for specific schools. The Frederick and Mary Beckley Scholarship
Fund offers $700 to $1,000 to left-handed students at Juniata
College, in Huntingdon, Pennsylvania. The Oprah Winfrey Scholarship
is only available to students going to Morehouse College. And though
some schools offer better packages than others--last year Smith
College in Northampton, Massachusetts, had more than $17 million
available, and Emerson College offered $16 million--those schools are
usually so expensive that you still need some other source.

The federal government is another excellent source of money. To get
funding--or to see if you're eligible for it (these scholarships are
based on need)--you have to fill out a Free Application for Federal
Student Aid (FAFSA). These applications should be available in your
guidance counselor's office, or you can order one by calling the U.S.
Department of Education at 800-433-3243. The process is fairly
straightforward: After you fill out the FAFSA (you need your Social
Security number, the previous year's income-tax return and your
parents' tax return if you're applying as a dependent student) and
send it back, the government will let you know whether you're eligible
for a grant, loan, work-study package or a combination of the three
(work-study lets you work and earn money while you're at school;
grants are awards you don't have to pay back; loans are borrowed
money that you pay back with interest, or on which, depending on
the type, the government pays the interest). The government then
sends your forms to your colleges of choice, who will in turn tell
you how much they can give you. However, not all schools participate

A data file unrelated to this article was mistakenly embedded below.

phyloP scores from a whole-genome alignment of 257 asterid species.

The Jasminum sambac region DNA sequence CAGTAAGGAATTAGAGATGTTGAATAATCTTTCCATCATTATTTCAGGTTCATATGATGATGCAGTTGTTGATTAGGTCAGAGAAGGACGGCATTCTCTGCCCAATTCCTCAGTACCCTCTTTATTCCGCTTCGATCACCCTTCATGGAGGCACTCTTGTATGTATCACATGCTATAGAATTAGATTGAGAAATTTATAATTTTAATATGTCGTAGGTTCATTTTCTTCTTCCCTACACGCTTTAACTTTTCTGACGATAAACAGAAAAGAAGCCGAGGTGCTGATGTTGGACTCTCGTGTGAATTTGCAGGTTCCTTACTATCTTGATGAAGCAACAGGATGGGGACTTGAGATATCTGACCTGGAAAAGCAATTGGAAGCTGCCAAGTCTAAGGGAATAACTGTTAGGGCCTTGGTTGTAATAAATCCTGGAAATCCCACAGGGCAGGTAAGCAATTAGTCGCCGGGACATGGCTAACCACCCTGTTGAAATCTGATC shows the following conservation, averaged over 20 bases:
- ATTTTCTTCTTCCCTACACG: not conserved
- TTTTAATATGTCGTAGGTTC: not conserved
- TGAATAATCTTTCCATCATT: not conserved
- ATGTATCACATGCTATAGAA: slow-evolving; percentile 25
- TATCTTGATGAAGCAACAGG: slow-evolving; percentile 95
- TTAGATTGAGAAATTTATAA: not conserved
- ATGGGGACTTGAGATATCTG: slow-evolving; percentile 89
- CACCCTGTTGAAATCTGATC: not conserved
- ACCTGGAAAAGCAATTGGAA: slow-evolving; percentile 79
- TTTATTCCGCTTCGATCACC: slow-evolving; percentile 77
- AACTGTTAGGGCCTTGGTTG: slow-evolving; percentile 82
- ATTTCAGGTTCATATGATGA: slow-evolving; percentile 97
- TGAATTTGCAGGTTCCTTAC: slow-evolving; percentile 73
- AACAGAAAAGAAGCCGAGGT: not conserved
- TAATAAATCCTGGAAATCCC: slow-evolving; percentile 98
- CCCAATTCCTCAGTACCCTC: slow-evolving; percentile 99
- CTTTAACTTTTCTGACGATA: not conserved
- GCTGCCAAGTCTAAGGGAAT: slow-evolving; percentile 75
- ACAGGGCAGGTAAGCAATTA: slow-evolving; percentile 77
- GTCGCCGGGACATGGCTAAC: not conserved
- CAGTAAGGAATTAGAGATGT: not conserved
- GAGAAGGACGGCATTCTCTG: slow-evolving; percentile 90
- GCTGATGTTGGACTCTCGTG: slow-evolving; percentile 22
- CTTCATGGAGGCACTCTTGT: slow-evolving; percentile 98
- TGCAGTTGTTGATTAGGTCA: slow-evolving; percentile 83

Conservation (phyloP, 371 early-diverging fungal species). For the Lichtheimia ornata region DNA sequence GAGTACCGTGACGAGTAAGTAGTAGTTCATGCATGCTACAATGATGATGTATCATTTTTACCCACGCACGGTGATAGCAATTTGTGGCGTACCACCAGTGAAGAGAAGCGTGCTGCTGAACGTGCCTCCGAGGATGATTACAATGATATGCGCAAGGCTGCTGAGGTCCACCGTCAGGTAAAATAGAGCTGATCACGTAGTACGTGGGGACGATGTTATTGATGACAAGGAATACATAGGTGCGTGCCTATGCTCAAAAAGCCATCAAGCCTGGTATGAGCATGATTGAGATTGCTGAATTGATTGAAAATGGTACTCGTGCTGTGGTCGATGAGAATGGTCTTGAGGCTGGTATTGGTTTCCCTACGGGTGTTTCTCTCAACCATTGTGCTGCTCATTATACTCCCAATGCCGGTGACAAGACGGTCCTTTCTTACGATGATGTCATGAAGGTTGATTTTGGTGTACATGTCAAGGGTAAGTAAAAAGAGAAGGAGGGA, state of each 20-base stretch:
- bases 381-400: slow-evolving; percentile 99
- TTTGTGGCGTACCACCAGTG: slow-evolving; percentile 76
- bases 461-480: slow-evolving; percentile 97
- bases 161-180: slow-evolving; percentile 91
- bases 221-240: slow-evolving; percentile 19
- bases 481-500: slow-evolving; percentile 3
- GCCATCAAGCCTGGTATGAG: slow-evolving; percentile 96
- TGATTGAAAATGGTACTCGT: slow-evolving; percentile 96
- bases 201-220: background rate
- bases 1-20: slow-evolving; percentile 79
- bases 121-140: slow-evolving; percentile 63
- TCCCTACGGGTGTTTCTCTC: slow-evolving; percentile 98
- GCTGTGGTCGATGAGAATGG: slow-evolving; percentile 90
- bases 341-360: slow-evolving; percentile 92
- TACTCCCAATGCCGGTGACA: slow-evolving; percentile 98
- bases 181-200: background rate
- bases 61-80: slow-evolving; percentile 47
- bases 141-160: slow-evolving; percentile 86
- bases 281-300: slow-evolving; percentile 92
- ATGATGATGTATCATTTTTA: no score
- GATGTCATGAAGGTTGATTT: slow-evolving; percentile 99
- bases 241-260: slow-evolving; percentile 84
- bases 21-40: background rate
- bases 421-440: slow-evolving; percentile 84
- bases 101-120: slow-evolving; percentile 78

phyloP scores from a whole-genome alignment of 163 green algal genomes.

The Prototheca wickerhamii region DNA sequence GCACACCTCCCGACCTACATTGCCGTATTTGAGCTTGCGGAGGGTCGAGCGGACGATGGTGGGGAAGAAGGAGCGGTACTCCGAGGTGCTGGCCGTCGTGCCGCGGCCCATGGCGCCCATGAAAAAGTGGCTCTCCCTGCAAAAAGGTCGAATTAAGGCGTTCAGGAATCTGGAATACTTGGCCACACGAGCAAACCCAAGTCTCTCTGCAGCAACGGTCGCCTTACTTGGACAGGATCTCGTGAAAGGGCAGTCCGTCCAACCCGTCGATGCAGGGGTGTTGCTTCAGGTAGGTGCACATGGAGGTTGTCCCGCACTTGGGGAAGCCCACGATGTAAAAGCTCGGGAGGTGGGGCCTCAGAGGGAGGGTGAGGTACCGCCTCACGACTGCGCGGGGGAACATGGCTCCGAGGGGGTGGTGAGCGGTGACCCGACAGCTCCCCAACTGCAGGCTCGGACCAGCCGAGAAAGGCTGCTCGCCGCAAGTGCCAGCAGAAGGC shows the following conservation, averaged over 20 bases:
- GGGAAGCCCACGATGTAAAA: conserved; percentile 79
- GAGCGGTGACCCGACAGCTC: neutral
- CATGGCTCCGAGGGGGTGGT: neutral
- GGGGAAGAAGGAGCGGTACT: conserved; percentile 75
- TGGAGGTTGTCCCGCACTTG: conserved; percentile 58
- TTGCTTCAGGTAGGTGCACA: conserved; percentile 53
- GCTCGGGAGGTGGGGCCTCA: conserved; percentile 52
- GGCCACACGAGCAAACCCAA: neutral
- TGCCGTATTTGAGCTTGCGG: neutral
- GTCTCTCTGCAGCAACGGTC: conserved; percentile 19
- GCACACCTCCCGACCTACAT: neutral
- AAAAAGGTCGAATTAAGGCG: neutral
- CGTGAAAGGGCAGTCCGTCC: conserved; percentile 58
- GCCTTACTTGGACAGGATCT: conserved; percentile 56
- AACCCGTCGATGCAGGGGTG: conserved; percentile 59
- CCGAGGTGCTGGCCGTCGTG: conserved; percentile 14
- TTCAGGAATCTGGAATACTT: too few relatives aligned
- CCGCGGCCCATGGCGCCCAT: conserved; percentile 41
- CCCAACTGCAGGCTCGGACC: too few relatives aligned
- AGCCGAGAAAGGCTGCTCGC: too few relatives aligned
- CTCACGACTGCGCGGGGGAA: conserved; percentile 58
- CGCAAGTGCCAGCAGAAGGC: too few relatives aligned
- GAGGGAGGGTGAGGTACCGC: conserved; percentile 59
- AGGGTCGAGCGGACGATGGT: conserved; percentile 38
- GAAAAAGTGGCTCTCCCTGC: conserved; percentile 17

in federal financial aid programs, so call the university's financial
aid office beforehand. You also have to reapply every year, and if
you transfer schools, your aid doesn't automatically go with you, so
be sure to check that out with your school's financial aid office, too.

Though the forms can be intimidating, it's worth it to fill them out.
"It was a drag," admits Liz Forster, 18, from Boulder, Colorado. "I
filled out the FAFSA, and then we sent the forms back and forth
because I didn't have the right information. But it paid off." Indeed:
Liz got money for both Emerson College, in Boston, and the University
of Colorado at Boulder. She got aid from each school as well.

Athletic scholarships also abound, although they're usually geared
toward a specific college. Eighteen-year-old Hillary Howard, from
Scarsdale, New York, won a full scholarship to Duke University
based on her basketball accomplishments. Brianne Spiers, also 18,
from Boulder, Colorado, landed herself a full scholarship to Ohio
State University by playing volleyball throughout high school (and
being really good at it). By the middle of her sophomore year, more
than 60 college recruiters had invited her to apply to their schools.
She chose Ohio State partly because of its financial package
(about $20,000 per year) and partly because of its science program.

To make the most of your money search, here are some guidelines:

* Start checking out all your resources--such as your high school
guidance counselor and librarian--as early as your junior year. Also
look to your church, local businesses and banks. Ask if they have
scholarship or grant money available. Then ask for a list of
requirements, deadlines and, of course, the application.

* Write or call the financial aid office at the school you're interested
in and ask for its financial aid package.

* Don't automatically exclude yourself from state or federal funding
because you think your family makes too much money. "It's always
good to apply, and the earlier you look, the more you realize what
your options are," says Betsy Hicks, deputy assistant secretary for
student financial assistance with the Department of Education.

* Be creative when sending out applications.

Include anything that makes you stand out, like newspaper articles
you wrote, prizes you won, drawings, etc. (Within reason, of
course--you might want to refrain from sending off your parents'
home videos of you as a baby.)

And above all, don't be discouraged. Sure, doing the research
and writing a million essays might not be your idea of a great time,
but think of it as a part-time job. Eventually, you'll get paid for it.

(This article originally appeared in the November 1995 issue of Seventeen.)